Do we, as scientific community, actually agree about what constitutes a process model? We developed a practical framework for eveyone developing process models specifying the necessary characteristics of cognitive process models (in collaboration with Jolene H. Tan, and Mirjam A. Jenny; both Max Planck Institute for Human Development, Berlin)
Human behavior changes across contexts like family, health, or job situations. I measure and model whether the aspects of situations determine our attitudes towards risk; specifically how our attitudes change across ten evolutionary domains. Together with Andreas Wilke (Clarkson University, NY, USA), I ask which processes underly domain differences.
People often state that they prefer one thing over the other. Whether these preferences are learned, constructed, discovered, or something completely different, is unclear. We ask: What is the cognitive process underlying preference formation? And we have a pretty neat idea (with Jörg Rieskamp at the University of Basel).
We do it every day: correctly classifying people, objects, words. What seems easy for humans is computationally very complex. Together with Jonathan D. Nelson and Björn Meder (both Center for Adaptive Behavior and Cognition, MPIB Berlin) I hypothesized and found that a relatively simple statistical principle called class-conditional independence (aka naive Bayes) describes human classification learning.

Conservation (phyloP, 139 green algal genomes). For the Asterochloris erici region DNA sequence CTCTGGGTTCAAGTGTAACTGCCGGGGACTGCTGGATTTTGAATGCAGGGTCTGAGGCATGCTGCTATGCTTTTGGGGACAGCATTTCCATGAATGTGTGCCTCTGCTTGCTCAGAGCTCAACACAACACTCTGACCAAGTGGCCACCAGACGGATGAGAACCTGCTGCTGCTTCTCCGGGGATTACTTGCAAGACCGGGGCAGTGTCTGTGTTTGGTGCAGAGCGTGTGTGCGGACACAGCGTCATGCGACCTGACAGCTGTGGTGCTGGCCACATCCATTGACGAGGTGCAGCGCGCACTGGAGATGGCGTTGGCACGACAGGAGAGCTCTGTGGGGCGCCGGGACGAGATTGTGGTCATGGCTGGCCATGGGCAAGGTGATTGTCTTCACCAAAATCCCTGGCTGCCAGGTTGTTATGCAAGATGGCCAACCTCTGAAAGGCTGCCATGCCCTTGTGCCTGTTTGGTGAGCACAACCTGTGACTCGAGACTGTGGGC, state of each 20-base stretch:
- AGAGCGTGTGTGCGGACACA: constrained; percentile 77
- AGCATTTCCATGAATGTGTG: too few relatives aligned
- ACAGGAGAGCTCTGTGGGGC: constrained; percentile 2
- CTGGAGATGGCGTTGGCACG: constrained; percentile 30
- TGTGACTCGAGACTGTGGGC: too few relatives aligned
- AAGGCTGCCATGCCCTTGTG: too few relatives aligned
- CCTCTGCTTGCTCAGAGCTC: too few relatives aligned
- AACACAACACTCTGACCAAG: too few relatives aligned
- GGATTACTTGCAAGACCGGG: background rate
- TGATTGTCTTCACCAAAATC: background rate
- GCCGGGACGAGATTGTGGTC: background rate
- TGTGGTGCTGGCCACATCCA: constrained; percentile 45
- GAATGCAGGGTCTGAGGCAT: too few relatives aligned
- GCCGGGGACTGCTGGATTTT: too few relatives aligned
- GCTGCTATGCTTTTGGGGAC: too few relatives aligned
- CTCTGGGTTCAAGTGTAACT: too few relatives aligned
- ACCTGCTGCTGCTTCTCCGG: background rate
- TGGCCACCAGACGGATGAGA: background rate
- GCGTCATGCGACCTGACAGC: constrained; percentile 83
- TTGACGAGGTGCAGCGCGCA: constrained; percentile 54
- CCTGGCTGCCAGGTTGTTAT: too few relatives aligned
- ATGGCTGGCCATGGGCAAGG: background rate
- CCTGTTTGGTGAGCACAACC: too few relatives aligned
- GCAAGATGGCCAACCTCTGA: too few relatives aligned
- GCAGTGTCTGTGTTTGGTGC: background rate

Together with a team of Quantum Physicists led by Jacon Friis Sherson (Aarhus University, Denmark) I investigate how humans learn to solve complex physical problems. Our methods are dynamic movement path trajectory analysis and predictive modelling of success criteria in these games. Gamification is quite motivating for participants and more engaging, and we plan to combine it with lab experiments for more control.